- Paperback: 206 pages
- Publisher: Pearson; 3 edition (March 30, 1989)
- Language: English
- ISBN-10: 0023397632
- ISBN-13: 978-0023397639
- Product Dimensions: 7.1 x 0.6 x 9.2 inches
- Shipping Weight: 12 ounces (View shipping rates and policies)
- Average Customer Review: 5 customer reviews
- Amazon Best Sellers Rank: #1,322,756 in Books (See Top 100 in Books)
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The Little LISPer, Third Edition 3rd Edition
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There are surprises in store for the diligent reader of this masterful introduction to recursion as a fundamental tool for expressing and solving problems. With wit and wisdom, The Little LISPer unfolds some of the most beautiful concepts in mathematics, computer science, and logic.
The authors' goal is to show that recursive thinking is first of all fun, that it is powerful, and that the programming language Lisp allows one to express ideas recursively and naturally. There are hard problems along the way, but their solution brings mastery of recursive, functional, and meta-linguistic abstractions, developing skills in the underlying creative programming in Lisp. The Little LISPer is self-contained: an interpreter for the language is developed using the tools of the book itself .
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I read this book in high school in 1982; it taught me enough that five years later I aced a four-credit independent study class in Lisp (at an Ivy League college) without any further reading. Hey, I *told* him I already knew Lisp! Dr. Friedman, I hope you come across this endorsement some day; please accept my thanks for creating this wonderful little gem. (Pass the pizza, please, I have a little more to write...)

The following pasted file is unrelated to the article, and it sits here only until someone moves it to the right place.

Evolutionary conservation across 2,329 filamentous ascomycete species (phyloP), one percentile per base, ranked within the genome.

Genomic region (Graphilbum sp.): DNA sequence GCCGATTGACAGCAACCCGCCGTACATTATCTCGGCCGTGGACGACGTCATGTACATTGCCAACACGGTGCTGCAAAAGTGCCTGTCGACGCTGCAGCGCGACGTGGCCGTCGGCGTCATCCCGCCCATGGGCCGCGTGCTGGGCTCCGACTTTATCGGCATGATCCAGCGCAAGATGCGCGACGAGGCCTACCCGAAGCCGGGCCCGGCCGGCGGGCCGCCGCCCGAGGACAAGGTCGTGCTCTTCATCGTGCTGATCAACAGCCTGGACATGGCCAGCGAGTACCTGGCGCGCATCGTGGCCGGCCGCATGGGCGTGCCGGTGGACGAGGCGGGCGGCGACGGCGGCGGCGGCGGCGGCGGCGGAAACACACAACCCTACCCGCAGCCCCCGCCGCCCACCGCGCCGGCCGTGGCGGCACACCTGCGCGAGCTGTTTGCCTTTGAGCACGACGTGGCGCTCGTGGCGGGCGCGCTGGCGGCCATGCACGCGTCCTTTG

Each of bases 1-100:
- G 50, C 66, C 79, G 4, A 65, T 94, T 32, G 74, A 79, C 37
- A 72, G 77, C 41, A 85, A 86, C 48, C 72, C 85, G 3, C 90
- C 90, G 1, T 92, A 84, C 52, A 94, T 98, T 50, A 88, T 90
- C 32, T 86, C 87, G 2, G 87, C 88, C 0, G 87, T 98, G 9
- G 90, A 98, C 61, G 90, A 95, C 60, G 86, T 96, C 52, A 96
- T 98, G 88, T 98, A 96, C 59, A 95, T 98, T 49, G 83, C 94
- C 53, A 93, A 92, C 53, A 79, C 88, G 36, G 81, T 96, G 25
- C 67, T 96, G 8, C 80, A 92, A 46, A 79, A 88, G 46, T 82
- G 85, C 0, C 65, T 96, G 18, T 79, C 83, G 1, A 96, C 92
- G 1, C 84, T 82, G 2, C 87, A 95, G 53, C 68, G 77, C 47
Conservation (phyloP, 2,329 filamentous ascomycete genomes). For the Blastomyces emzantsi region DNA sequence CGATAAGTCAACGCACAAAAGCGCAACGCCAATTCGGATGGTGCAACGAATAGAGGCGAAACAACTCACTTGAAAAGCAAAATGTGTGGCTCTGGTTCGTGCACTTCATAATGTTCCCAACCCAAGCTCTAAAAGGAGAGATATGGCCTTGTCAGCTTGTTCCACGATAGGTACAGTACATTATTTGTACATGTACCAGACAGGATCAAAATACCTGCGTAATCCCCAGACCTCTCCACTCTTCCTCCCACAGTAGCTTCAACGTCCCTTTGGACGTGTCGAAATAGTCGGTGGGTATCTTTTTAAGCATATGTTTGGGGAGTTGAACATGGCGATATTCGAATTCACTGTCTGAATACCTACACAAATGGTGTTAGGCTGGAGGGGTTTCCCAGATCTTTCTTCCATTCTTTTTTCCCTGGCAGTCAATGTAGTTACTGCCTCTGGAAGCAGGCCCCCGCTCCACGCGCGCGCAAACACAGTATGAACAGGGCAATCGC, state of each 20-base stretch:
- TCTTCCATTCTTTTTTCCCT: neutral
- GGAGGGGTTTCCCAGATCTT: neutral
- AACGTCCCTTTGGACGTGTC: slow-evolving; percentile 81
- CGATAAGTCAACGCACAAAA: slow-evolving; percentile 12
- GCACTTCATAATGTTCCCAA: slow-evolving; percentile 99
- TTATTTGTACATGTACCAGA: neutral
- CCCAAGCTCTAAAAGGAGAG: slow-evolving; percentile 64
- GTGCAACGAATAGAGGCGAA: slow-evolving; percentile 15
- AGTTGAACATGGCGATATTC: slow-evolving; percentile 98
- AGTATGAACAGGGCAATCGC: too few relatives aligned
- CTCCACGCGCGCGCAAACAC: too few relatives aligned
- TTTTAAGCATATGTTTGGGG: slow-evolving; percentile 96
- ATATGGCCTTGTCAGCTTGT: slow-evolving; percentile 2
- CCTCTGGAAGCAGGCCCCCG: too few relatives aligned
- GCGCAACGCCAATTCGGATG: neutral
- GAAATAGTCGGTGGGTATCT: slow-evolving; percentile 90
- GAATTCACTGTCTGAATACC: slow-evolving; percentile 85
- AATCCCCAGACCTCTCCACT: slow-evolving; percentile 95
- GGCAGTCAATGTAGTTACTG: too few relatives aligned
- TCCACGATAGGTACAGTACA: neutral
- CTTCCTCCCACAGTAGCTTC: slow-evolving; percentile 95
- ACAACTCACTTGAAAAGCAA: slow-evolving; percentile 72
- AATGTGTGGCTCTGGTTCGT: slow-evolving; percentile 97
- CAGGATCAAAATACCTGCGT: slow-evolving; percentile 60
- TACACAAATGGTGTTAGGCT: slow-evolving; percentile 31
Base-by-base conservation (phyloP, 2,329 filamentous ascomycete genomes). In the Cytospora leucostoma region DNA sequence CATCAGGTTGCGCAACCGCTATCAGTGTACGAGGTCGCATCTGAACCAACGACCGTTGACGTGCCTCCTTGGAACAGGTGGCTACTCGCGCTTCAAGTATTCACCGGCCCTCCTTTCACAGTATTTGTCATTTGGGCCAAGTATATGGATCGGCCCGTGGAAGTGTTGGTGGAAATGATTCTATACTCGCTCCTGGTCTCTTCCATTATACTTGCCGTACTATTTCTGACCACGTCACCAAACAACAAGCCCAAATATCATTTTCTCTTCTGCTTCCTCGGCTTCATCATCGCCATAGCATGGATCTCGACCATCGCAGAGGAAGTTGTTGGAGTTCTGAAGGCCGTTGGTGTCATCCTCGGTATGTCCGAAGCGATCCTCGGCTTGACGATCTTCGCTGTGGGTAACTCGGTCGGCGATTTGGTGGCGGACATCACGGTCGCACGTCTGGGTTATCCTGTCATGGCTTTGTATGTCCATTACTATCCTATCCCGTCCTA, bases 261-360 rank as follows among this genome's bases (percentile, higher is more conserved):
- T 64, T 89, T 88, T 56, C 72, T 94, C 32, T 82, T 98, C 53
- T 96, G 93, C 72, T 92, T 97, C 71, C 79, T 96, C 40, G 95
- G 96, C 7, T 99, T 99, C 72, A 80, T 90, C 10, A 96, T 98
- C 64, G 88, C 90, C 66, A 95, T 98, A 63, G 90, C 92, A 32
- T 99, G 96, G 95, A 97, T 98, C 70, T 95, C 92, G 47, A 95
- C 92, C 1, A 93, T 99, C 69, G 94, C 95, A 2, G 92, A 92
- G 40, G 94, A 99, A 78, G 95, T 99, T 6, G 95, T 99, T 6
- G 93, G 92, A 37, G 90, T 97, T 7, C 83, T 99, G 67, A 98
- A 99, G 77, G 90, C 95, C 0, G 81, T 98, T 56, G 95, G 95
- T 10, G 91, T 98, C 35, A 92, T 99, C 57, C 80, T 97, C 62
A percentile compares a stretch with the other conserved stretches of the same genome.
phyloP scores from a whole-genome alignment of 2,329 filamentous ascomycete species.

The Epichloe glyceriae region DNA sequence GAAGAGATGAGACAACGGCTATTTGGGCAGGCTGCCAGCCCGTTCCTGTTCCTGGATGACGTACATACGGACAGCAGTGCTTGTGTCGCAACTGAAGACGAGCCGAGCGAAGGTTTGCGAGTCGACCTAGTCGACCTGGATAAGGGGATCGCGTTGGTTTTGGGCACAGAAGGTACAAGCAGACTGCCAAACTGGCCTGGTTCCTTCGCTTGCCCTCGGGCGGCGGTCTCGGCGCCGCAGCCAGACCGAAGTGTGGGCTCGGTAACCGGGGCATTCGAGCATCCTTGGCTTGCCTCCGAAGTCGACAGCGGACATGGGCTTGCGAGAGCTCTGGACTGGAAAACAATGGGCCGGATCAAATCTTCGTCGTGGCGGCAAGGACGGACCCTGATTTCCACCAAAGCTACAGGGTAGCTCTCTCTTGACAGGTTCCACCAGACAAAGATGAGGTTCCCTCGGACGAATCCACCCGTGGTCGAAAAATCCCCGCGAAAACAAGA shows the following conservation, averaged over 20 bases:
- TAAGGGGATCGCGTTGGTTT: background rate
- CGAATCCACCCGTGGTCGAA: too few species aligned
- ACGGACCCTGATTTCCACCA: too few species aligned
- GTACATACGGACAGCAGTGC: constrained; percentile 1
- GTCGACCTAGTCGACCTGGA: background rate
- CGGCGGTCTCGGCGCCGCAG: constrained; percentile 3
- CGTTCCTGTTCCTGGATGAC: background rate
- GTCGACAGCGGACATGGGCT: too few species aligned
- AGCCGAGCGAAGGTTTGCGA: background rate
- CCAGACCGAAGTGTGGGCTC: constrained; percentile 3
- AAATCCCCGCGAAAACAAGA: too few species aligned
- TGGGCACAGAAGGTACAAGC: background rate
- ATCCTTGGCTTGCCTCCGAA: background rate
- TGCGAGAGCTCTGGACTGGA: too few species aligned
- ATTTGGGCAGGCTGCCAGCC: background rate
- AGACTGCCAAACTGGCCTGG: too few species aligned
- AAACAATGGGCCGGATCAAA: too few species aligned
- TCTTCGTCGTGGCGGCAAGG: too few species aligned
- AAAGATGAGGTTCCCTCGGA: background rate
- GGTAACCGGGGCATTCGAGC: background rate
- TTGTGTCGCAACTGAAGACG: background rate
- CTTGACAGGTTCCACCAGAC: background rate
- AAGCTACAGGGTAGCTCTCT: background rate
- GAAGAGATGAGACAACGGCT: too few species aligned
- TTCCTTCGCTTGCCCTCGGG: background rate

I cannot endorse this book highly enough. If you want to learn Lisp, I know of no better place to go.
The greatest strength of LISP is its firm base in the essentials of the mathematics of computability, including Goedel's recursive functions and Church's Lambda calculus. It uses a single data structure, the linked list, and a minimum of programming primitives, all with well-known mathematical properties. For those who don't know the mathematics, this base in simple concepts means that LISP is one of the easiest programming languages to understand, and at the same time one of the most powerful.
The greatest strength of Little LISPer is its easy and natural sequence of steps for introducing data types and structures (numeric, text, and Boolean atoms organized in lists and trees) along with the recursive programming structures that are natural for creating and processing them.
I have just ordered the third edition for my son who is learning programming (if he can get it away from me).